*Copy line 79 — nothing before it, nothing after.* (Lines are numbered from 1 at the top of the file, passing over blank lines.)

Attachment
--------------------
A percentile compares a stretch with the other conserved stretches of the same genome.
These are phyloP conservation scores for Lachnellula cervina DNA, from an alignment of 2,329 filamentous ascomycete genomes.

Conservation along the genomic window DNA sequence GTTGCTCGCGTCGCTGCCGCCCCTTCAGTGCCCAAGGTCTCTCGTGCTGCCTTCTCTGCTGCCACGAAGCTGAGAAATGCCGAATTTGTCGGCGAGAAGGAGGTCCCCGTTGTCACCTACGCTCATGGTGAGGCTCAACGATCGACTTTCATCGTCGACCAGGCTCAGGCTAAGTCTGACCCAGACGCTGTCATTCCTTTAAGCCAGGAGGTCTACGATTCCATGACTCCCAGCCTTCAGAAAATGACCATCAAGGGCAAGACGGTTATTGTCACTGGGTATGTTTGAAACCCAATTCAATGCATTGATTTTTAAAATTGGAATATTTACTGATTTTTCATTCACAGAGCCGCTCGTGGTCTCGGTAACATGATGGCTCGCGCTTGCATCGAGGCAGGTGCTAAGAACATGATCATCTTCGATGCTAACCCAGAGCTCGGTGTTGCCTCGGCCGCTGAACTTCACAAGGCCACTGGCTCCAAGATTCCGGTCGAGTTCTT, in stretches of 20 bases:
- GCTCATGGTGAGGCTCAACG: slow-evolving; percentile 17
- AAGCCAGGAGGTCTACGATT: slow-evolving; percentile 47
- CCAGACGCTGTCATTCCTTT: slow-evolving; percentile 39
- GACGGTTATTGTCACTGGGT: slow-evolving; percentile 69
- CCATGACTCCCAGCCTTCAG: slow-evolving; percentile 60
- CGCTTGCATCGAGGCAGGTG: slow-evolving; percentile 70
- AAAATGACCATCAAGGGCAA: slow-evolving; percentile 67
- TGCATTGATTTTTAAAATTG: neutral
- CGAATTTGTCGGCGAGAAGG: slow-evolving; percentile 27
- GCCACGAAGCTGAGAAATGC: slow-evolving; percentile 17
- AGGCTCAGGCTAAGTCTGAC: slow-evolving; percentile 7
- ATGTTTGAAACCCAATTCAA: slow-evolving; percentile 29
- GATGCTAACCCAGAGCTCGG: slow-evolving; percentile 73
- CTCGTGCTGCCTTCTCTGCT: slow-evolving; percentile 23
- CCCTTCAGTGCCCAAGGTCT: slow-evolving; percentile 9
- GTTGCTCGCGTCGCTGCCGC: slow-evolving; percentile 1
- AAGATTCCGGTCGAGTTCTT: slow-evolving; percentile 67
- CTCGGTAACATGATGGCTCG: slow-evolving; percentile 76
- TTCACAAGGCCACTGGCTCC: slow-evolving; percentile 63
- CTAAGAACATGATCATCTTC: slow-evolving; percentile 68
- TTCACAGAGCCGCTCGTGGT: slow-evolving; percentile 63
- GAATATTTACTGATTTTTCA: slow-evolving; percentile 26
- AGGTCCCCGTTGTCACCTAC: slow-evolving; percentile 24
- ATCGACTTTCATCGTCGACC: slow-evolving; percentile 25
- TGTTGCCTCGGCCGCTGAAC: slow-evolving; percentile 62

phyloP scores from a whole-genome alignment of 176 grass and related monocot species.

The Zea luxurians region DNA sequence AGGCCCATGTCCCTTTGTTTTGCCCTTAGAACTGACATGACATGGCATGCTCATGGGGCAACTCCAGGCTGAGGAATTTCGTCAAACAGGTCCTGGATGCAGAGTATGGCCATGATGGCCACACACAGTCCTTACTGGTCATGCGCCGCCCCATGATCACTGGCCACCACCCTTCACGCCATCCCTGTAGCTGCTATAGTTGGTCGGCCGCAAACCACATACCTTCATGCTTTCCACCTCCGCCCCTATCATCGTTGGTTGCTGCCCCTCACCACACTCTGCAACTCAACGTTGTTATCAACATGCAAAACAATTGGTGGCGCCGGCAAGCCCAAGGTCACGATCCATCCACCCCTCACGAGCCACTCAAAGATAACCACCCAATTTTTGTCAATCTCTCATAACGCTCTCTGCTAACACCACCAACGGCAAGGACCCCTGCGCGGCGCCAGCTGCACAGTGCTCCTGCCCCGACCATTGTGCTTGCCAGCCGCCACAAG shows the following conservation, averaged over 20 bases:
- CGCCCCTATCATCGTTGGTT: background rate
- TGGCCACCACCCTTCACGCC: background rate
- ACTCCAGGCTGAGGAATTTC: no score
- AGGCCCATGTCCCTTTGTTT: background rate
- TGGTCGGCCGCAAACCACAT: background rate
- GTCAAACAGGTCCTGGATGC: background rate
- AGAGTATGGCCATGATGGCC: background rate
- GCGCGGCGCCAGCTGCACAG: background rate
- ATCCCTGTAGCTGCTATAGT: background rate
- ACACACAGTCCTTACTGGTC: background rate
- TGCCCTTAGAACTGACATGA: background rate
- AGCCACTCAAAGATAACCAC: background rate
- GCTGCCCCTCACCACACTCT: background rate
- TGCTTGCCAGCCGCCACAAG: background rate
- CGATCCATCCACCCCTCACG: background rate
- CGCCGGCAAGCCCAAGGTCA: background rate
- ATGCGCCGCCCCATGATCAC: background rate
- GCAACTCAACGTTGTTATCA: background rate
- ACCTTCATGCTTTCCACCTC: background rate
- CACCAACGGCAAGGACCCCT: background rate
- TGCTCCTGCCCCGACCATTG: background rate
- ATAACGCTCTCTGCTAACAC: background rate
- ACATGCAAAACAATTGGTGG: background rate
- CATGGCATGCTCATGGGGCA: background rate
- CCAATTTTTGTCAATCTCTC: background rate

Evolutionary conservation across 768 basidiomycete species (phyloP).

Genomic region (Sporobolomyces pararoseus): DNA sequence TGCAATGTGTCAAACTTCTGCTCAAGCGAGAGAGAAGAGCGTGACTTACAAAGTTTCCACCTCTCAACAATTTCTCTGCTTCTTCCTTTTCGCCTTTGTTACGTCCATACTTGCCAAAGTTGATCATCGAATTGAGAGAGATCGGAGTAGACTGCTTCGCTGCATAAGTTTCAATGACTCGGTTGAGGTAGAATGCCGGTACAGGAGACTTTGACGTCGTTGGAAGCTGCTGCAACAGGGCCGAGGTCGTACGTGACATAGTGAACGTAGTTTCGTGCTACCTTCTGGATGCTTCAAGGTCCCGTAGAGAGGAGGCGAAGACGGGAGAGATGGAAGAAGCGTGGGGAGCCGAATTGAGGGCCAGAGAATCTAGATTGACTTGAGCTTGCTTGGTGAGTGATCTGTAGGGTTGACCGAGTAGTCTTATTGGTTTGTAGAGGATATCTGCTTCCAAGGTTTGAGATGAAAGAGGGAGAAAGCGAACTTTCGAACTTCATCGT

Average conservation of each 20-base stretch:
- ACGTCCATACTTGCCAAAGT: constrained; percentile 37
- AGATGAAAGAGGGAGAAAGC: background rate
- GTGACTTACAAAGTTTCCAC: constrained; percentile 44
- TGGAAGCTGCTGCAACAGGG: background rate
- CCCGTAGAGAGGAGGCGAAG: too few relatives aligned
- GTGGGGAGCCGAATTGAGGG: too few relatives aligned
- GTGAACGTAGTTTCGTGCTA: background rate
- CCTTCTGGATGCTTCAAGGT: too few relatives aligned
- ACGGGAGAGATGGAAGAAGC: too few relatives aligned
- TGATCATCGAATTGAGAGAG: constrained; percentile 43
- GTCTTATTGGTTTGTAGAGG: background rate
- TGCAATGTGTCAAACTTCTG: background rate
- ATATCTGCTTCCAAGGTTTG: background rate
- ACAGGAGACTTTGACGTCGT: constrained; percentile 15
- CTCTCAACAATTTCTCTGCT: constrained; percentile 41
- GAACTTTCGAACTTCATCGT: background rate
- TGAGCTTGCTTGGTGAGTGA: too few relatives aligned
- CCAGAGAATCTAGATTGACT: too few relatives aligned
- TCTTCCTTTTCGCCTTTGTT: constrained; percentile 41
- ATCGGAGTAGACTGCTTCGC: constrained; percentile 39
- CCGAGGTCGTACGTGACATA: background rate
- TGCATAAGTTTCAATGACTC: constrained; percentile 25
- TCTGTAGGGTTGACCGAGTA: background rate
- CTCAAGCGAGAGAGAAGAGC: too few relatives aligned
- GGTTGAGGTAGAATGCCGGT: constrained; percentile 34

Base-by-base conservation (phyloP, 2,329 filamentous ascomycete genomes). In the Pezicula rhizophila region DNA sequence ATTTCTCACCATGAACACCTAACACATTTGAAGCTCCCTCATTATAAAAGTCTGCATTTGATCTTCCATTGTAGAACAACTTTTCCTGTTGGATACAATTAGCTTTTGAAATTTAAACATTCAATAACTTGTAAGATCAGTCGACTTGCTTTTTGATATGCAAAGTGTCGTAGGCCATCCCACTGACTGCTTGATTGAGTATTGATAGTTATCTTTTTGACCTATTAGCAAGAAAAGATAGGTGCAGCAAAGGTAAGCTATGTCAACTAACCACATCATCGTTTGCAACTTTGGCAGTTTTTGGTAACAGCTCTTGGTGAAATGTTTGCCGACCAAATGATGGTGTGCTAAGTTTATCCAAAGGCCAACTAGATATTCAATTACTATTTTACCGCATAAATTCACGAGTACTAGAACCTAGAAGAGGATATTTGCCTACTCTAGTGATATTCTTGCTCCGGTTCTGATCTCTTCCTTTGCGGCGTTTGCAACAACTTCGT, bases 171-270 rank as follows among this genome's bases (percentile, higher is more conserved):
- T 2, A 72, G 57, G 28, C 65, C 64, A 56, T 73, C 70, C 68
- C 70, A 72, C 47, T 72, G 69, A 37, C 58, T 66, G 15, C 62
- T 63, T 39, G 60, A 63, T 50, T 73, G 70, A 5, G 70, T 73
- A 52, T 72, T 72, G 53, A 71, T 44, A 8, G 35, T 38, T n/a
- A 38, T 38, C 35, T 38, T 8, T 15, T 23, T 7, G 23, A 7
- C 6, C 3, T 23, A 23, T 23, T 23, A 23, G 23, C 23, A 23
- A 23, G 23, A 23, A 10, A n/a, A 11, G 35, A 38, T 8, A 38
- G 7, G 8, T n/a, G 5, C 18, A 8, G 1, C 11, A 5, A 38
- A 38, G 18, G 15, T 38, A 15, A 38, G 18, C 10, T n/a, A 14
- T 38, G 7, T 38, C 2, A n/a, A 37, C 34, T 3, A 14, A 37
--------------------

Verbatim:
- CCGAGGTCGTACGTGACATA: background rate